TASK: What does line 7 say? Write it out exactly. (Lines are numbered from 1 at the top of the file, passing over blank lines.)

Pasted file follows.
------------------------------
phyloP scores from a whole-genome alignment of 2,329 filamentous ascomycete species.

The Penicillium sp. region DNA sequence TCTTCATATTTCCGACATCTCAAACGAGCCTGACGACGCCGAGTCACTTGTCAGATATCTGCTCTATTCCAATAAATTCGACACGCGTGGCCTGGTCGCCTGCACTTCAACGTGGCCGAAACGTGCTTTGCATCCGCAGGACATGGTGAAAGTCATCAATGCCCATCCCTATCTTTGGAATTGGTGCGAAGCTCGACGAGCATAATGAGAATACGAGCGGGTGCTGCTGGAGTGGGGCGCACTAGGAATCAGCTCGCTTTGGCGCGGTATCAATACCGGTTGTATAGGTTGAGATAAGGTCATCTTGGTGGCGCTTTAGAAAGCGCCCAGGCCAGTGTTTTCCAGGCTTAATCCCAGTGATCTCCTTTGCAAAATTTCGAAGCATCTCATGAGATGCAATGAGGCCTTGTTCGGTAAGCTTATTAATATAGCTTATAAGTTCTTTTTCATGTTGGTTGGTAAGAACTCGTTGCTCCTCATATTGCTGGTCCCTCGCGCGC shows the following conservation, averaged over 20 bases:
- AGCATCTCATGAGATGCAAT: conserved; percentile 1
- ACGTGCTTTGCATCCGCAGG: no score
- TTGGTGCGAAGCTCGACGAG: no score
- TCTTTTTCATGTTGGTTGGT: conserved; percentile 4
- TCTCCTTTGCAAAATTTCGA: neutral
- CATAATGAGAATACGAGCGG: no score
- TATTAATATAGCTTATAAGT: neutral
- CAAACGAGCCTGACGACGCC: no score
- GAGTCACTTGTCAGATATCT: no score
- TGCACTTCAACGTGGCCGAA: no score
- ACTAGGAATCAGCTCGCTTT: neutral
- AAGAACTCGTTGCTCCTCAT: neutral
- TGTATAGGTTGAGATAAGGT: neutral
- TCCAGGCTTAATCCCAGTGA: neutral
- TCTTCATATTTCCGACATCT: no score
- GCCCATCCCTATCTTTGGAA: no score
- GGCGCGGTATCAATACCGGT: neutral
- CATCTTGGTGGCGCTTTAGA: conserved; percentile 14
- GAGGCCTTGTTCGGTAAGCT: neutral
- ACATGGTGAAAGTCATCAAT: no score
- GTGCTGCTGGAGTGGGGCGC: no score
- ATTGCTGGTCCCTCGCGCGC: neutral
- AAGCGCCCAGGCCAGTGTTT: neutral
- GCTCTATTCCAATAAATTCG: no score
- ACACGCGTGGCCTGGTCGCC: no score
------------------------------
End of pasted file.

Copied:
- TCTCCTTTGCAAAATTTCGA: neutral